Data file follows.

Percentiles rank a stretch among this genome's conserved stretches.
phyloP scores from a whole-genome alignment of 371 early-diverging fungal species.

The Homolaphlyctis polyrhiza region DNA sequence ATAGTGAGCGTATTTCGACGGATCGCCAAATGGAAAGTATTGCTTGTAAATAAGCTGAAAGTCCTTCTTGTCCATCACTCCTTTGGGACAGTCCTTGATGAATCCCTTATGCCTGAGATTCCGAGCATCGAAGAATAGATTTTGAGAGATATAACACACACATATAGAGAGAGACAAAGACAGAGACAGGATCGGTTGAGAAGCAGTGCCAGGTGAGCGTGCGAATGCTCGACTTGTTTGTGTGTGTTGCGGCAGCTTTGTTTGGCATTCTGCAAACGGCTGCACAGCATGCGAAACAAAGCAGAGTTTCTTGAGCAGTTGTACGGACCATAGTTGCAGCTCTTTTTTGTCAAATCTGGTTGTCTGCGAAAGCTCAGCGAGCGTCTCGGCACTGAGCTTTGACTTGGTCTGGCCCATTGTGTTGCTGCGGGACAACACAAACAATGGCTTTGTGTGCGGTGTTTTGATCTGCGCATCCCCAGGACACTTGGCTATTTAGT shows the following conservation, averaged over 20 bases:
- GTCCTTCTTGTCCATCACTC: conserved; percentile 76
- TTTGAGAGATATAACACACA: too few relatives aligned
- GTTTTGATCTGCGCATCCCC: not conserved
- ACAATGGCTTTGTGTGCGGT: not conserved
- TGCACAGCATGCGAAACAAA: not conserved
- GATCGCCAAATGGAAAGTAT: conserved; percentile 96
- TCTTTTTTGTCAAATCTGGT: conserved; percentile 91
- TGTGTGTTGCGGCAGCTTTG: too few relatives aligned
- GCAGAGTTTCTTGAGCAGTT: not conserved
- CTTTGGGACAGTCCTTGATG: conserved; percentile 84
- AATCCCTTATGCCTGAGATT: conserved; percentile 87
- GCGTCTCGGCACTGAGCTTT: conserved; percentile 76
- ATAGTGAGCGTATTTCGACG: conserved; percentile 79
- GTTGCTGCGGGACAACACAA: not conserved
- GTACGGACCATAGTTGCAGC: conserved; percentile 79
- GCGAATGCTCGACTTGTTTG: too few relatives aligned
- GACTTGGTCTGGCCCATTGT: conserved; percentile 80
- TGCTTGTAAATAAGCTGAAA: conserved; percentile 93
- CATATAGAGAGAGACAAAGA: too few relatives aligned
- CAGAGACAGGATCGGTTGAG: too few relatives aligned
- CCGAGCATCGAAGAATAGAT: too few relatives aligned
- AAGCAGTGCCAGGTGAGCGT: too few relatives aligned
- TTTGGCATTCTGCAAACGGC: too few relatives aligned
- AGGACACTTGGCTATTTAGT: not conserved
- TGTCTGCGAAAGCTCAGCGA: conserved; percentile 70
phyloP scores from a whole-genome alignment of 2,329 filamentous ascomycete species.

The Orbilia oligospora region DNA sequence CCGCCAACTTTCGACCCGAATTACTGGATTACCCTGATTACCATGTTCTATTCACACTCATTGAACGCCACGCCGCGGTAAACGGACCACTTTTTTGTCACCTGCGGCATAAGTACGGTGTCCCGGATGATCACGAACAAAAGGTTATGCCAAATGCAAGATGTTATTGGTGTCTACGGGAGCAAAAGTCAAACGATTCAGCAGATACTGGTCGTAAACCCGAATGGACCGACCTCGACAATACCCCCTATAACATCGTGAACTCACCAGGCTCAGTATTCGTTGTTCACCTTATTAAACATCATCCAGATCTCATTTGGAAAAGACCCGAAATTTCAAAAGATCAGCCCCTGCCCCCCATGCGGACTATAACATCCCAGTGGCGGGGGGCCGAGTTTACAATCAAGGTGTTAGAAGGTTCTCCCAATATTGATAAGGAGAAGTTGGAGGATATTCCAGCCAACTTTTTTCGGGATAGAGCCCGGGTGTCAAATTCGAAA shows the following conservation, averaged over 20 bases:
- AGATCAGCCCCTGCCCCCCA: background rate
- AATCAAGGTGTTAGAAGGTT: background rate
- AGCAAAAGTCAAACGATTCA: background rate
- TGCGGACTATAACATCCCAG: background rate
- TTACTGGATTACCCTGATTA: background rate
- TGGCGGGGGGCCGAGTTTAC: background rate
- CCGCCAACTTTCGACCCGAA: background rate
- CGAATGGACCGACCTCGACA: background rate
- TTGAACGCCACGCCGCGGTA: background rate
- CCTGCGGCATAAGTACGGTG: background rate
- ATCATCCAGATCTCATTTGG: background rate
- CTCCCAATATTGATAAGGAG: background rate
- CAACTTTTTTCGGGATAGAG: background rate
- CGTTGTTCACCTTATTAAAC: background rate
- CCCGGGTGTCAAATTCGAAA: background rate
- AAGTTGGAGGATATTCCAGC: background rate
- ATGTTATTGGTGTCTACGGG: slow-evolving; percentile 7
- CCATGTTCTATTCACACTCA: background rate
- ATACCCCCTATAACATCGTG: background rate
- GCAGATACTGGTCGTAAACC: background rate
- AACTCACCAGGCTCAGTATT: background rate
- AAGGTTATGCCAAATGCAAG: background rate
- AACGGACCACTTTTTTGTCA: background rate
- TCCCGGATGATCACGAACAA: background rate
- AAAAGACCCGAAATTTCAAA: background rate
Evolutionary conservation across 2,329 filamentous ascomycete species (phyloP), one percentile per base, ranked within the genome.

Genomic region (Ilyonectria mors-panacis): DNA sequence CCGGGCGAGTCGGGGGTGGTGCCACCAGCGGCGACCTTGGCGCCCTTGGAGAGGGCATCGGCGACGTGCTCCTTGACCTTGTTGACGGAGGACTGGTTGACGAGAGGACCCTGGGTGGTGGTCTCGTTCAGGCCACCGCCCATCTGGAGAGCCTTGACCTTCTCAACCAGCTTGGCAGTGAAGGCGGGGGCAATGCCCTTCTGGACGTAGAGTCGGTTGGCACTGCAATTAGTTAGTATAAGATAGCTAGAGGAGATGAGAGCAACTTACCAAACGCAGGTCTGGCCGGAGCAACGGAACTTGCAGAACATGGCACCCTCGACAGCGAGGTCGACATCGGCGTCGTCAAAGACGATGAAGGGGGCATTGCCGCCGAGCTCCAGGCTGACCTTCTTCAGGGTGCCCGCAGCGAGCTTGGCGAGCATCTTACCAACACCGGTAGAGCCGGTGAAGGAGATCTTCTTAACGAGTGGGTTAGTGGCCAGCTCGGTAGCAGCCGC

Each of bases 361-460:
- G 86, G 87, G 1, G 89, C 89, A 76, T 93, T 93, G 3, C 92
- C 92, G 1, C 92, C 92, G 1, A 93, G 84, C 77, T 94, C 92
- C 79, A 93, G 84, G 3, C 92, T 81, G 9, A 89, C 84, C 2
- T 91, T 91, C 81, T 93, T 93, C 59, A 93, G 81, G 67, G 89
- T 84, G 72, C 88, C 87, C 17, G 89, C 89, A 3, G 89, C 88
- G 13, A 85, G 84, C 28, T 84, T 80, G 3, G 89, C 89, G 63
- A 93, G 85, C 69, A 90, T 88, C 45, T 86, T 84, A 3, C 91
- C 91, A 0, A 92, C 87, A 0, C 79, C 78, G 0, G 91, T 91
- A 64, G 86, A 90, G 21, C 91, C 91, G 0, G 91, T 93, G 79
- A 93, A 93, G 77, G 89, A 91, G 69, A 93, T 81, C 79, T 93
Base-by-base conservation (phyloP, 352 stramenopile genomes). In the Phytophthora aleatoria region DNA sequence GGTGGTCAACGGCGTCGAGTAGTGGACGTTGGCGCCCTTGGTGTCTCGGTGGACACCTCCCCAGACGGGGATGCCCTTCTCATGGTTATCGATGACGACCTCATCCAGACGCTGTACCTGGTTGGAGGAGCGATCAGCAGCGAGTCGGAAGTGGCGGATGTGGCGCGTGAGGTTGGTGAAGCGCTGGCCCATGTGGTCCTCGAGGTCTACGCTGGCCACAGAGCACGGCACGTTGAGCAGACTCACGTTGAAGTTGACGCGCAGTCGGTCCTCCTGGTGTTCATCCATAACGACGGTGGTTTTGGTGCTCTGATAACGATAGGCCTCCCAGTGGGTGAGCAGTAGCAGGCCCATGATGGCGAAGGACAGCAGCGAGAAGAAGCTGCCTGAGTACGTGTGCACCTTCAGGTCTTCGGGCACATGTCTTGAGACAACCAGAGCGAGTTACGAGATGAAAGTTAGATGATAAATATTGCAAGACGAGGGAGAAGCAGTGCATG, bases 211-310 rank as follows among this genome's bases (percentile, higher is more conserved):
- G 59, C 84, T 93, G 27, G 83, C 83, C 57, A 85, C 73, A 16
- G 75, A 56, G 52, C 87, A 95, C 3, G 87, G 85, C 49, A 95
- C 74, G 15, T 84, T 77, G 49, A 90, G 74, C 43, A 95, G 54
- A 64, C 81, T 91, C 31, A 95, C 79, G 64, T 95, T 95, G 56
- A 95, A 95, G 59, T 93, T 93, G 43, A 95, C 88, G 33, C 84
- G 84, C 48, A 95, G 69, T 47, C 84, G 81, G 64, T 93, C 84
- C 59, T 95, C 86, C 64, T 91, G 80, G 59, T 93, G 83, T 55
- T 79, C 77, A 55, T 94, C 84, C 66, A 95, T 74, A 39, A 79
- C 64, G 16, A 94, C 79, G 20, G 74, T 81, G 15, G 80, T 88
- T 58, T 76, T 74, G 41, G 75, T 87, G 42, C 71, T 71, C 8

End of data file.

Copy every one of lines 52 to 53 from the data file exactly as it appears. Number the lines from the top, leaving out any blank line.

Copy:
- AAGGTTATGCCAAATGCAAG: background rate
- AACGGACCACTTTTTTGTCA: background rate